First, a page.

Program born at SF State works to re-train immigrants as doctor shortage looms

Tuesday, May 23, 2017 - 10:34am

Jose Ramon Fernandez Pena

“I found a place and a space to develop an idea that is very dear to me,” said Associate Professor of Health Education José Ramón Fernández-Peña, who is retiring after almost 20 years at SF State. His Welcome Back Initiative has worked with 16,000 foreign-trained health professionals from 167 countries.

José Ramón Fernández-Peña says U.S. should make it easier to utilize foreign-trained health professionals

By Matt Reed

With the upcoming wave of retiring Baby Boomers, the United States faces a shortage of a half-million nurses and a quarter-million doctors by 2030, and filling up graduate schools or cranking up training programs simply won’t bridge that gap.

That’s according to San Francisco State University Associate Chair and Associate Professor of Health Education José Ramón Fernández-Peña. But one seemingly easy solution could help with the shortage: re-train and certify the thousands of immigrants and refugees living in the United States who were educated in the health care field in their home countries.

“A physician who is driving a taxi. A nurse who is working at McDonald’s. That is brain waste,” Fernández-Peña said recently in his office. “We have the ability to tap that knowledge, that set of skills, and put it to work. But we’re not facilitating that process.”

To address this issue, Fernández-Peña founded the Welcome Back Initiative in 2001, just a few years after arriving at SF State. The innovative, award-winning program has since worked with 16,000 foreign-trained health professionals from 167 countries, providing them with English language instruction and advising them on how get licenses and credentials so that they can enter the U.S. health care workforce. Fernández-Peña himself is a trained doctor who came to the U.S. from Mexico in 1985.

“It’s unfathomable that an individual who may have been the foremost heart surgeon in Sweden or in Mexico or in Togo has to start practically from zero.”

Now, Fernández-Peña is preparing for to retire from SF State. But he still sees the same obstacles facing foreign-trained doctors and nurses, many of whom fled their home countries because of war, famine or political strife. They find that getting re-licensed in the U.S. can take years, and only after meeting stringent requirements written by state professional associations who are “very protective of their turf,” Fernández-Peña said.

“I think it’s a completely idiotic process. It’s a complete waste of people’s experience, talent and expertise,” he said. “It’s unfathomable that an individual who may have been the foremost heart surgeon in Sweden or in Mexico or in Togo has to start practically from zero.”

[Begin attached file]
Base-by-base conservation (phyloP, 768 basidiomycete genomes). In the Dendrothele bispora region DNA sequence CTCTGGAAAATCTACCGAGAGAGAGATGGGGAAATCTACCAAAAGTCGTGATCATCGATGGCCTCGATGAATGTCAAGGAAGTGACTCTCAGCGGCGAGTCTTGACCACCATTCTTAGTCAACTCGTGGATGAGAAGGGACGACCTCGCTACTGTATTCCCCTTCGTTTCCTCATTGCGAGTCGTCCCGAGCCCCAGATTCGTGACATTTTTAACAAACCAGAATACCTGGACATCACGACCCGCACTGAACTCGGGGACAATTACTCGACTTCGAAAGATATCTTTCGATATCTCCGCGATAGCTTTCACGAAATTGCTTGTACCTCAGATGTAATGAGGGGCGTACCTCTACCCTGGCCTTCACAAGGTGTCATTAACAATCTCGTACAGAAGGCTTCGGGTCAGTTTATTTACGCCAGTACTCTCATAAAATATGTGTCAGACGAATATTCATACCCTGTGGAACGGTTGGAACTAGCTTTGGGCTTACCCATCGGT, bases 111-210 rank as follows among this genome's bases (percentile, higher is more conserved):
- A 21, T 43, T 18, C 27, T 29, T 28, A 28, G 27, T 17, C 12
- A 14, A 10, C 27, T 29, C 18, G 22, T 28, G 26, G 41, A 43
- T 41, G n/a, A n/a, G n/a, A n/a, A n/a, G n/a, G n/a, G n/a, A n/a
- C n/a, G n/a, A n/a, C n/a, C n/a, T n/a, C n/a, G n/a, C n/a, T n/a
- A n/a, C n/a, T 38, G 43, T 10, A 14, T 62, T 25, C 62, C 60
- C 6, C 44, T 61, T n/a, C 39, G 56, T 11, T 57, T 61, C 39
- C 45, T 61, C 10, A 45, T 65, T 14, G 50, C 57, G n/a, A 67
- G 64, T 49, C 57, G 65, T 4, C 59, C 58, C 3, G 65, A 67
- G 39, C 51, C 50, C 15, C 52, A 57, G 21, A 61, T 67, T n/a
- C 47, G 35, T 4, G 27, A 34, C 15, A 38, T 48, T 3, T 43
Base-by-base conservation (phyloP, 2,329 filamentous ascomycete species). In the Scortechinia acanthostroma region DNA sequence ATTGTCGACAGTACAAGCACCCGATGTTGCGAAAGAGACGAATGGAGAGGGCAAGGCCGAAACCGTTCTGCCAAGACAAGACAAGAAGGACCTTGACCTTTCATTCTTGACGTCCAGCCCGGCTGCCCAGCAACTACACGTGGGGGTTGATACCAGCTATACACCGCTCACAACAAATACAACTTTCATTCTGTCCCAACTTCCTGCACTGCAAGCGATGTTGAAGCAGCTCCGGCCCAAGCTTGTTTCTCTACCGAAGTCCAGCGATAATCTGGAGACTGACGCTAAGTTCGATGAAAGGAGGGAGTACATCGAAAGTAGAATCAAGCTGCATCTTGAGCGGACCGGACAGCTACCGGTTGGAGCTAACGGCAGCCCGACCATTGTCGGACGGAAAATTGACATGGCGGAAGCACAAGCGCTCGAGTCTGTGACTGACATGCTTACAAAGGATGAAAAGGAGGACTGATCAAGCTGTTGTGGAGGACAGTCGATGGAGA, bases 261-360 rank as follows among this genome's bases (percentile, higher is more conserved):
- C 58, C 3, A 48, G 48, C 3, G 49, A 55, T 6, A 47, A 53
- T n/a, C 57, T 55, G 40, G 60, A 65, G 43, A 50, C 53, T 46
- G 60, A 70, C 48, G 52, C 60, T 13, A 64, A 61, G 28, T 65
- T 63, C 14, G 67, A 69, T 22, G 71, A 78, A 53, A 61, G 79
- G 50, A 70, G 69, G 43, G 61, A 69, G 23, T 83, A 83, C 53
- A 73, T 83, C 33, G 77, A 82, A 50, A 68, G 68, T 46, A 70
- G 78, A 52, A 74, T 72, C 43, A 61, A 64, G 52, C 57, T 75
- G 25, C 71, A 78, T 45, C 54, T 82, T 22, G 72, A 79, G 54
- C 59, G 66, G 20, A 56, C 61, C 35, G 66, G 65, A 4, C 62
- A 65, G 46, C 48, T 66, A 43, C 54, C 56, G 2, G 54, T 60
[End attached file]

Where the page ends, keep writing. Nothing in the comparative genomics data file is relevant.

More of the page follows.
The Welcome Back Initiative was originally a partnership between SF State and City College of San Francisco. It has since opened centers in San Diego, Boston, New York and seven other cities or regions. The initiative has never done any advertising but is nearly always overloaded with requests for help from recent immigrants — an indicator that there is a large number of trained professionals who haven’t been utilized.

“The trick question that remains true today is: How many folks are out there? Nobody knows,” he said. “But it is completely stupid to pass up this opportunity. These are individuals who could be taking care of children with asthma instead of working at a car wash.”

The Migration Policy Institute (MPI), a nonpartisan think tank that focuses on improving the integration of immigrants in the U.S., believes more than 2 million highly skilled professionals are living in the U.S., a number that also includes engineers, attorneys, accountants and others outside the health care field. Fernández-Peña called that a good estimate, adding that the number could be even higher.

In addition to doctors and nurses, the aging U.S. population will also need many more dentists, mental health professionals, social workers and public health workers. The Welcome Back Initiative often guides immigrants who were physicians in their home country into the public health field, partly because it is quicker and easier to get the necessary training and certification.

San Francisco Department of Public Health program manager Alberto Pérez-Rendón is a good example of the kind of career path that foreign-trained medical workers can take in the U.S., Fernandez-Pena said. Pérez-Rendón was a medical doctor in Mexico, then came to the U.S. and eventually earned his master’s degree in public health at SF State. He’s also worked as a program director for Asociacion Mayab, a San Francisco nonprofit that helps Mayan immigrants.

“What we have seen in our program is a fairly low success rate in entering residency training programs,” Fernández-Peña said. “But we found that our participants are highly successful in entering other related health professions where the need is just as great and just as important.”

Fernández-Peña said the Welcome Back Initiative’s work will continue — a strategic planning retreat will be held this fall to figure out next steps for leadership of the organization, and the program is scheduled to be featured on the program “CNNgo” next month. Meanwhile, he’s looking ahead to life after SF State.

“It has been an amazing ride here,” he said. “I found a place and a space to develop an idea that is very dear to me.”

Republished from SF State News